O'Brien has been a staunch Clinton supporter since before the New Hampshire primary, even though the New York senator's campaign has been slow to canvass the state.
"I think we could always have started earlier, but who would've thunk?" she said.
Said Lindauer, "We're going to work hard on the senator's behalf. She's working hard everywhere."
Brady, a Williston resident, is encouraged by the recent poll numbers for his candidate and feels strongly about the Illinois senator's chances next week.
"Sen. Obama's campaign is going to make sure that the voice of every Vermonter is heard and the message of hope and change is heard loud and clear," Brady said.
Brady, who works for Sen. Patrick Leahy at his Montpelier office, is taking a week off from work to campaign on Obama's behalf. He said the volunteer effort for Obama is strong throughout the state.
"Volunteers are talking to neighbors, calling their friends, knocking on doors, trying to spread the message of hope and change that Senator Obama inspires," Brady said.
Vermont doesn't carry the high delegate count of larger states such as Texas and Ohio, which also have primaries on March 4, but Brady said Obama cares about every state.
"The senator is committed to campaigning in every state," he said. "The main message here is that Vermont matters in the national primaries."
Despite the campaign office presence of Clinton and Obama, neither Lindauer nor Brady could confirm if either candidate would visit Vermont.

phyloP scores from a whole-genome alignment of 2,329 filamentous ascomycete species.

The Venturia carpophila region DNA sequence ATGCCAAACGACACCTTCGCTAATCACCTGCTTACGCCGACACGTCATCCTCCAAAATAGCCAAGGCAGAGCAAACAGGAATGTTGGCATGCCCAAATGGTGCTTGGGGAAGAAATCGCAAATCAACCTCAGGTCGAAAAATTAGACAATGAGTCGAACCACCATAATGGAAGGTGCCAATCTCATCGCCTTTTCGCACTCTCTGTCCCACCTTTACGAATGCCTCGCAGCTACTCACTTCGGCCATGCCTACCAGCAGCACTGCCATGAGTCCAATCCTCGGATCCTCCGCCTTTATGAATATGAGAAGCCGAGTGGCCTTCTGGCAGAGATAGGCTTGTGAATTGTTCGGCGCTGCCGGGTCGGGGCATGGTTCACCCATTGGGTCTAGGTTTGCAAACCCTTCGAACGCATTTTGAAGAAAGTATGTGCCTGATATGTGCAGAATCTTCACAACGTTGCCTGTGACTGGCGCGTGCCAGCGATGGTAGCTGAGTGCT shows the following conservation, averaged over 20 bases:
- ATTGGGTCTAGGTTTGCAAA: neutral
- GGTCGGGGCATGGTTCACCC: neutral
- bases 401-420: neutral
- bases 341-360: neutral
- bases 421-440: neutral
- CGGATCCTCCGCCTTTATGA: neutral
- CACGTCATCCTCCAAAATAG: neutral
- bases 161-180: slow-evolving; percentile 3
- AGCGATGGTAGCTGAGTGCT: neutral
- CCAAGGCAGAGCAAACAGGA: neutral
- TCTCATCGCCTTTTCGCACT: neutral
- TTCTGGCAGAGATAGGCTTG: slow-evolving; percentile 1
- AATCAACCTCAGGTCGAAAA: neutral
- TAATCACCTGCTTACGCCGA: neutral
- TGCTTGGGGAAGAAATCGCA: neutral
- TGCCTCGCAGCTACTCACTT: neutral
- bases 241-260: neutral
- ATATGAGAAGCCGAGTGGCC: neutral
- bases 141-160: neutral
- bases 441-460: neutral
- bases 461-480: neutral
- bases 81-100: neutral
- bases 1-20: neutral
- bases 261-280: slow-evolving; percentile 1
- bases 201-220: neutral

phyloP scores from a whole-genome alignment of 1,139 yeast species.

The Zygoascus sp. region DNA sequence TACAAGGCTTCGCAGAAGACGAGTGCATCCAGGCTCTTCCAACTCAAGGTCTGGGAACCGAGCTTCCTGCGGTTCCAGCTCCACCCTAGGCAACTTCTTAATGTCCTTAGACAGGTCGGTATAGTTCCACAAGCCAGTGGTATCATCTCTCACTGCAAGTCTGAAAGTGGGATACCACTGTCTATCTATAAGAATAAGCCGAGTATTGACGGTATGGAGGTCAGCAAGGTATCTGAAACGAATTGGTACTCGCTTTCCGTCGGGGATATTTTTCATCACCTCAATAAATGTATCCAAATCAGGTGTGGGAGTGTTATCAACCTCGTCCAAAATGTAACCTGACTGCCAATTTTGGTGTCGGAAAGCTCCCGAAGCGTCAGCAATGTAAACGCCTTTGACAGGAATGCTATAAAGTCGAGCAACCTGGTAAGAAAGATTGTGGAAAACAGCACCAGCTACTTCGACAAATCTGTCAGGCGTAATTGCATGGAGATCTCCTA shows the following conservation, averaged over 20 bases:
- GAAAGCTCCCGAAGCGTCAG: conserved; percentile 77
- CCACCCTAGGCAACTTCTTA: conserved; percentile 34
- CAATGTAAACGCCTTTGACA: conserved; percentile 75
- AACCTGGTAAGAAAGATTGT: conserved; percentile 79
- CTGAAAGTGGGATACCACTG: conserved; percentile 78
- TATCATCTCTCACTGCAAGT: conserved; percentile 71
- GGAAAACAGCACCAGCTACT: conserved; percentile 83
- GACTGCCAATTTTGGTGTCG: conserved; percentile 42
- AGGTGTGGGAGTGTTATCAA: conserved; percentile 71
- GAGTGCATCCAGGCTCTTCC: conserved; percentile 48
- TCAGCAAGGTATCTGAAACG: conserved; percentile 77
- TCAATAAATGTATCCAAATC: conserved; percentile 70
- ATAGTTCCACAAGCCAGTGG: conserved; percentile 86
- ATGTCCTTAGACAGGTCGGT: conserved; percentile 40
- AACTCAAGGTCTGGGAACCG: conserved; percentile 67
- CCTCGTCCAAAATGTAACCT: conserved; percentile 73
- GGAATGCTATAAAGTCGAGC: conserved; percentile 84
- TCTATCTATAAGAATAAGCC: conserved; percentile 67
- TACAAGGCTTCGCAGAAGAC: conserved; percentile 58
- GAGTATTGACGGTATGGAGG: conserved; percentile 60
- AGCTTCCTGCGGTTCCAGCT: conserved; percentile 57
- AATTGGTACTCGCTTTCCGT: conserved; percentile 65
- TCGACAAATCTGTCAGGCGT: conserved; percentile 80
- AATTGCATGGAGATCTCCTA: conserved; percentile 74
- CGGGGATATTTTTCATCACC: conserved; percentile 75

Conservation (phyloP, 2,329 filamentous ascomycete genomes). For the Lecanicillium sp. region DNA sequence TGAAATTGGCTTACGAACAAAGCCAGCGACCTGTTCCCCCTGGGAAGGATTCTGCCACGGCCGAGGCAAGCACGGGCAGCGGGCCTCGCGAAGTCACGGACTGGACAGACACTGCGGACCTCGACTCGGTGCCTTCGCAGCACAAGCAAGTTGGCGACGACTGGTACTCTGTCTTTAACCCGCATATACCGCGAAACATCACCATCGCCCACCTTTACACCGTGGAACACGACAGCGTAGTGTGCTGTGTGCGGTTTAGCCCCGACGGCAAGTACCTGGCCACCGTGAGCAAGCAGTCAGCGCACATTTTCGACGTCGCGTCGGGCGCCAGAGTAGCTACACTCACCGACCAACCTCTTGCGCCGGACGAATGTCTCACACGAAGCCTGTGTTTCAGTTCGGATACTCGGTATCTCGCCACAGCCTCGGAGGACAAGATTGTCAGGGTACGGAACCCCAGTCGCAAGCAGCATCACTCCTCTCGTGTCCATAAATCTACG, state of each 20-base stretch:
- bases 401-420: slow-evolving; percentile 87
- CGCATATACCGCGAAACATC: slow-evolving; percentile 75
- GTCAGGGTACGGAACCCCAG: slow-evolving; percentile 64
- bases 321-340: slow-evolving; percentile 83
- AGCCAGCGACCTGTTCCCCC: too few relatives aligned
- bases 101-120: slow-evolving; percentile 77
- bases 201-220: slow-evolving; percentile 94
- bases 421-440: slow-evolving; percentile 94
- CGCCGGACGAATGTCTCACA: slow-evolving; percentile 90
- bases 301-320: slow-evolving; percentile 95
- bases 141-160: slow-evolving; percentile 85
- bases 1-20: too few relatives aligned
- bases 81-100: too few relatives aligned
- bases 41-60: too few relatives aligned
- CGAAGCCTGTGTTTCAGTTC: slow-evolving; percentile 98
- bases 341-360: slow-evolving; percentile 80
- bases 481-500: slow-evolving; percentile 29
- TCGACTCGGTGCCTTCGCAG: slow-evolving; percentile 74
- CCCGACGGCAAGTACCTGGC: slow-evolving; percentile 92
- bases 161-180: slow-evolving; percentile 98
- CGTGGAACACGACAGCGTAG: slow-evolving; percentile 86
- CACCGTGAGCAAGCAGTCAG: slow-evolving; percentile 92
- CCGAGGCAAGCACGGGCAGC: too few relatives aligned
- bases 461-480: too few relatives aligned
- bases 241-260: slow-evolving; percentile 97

Republican focus on McCain
McCain enjoys widespread Republican support throughout Vermont, according to the American Research Group poll. McCain has 73 percent of the support among Republican respondents, compared to Texas Rep. Ron Paul's 11 percent and former Arkansas Gov. Mike Huckabee's 9 percent.
Williston resident Chris Roy, a co-chair of McCain's Vermont campaign, believes the Arizona senator best appeals to Vermont independents.
"His brand of Republicanism jives with Vermont's brand of Republicanism," Roy said.
McCain visited Vermont two weeks ago, on the same day former challenger and former Massachusetts Gov. Mitt Romney endorsed him.
"He felt strongly enough to come up," said Roy, a former Observer columnist who is running for a seat on the town Selectboard. "It was an opportunity for him to say 'hi' to his supporters in the state. He enjoys Vermont. A lot of his staff have Vermont ties."
Neither Huckabee nor Paul have campaign offices in the state.
And with McCain already winning far more delegates than Huckabee, his nearest competitor, Roy believes the Republican side of the primaries has already wrapped up.
"The turnout for the Democrats will probably blow the doors off the Republican turnout, because (the Democrats) have a real race there," Roy said.
Instead, McCain is gearing up for the national election in November, which is one of the reasons he made the trip to Vermont recently.
"McCain's approach to the election is really a 50-state approach," Roy said.
During his February stop in Vermont, McCain promised to visit the state again before November.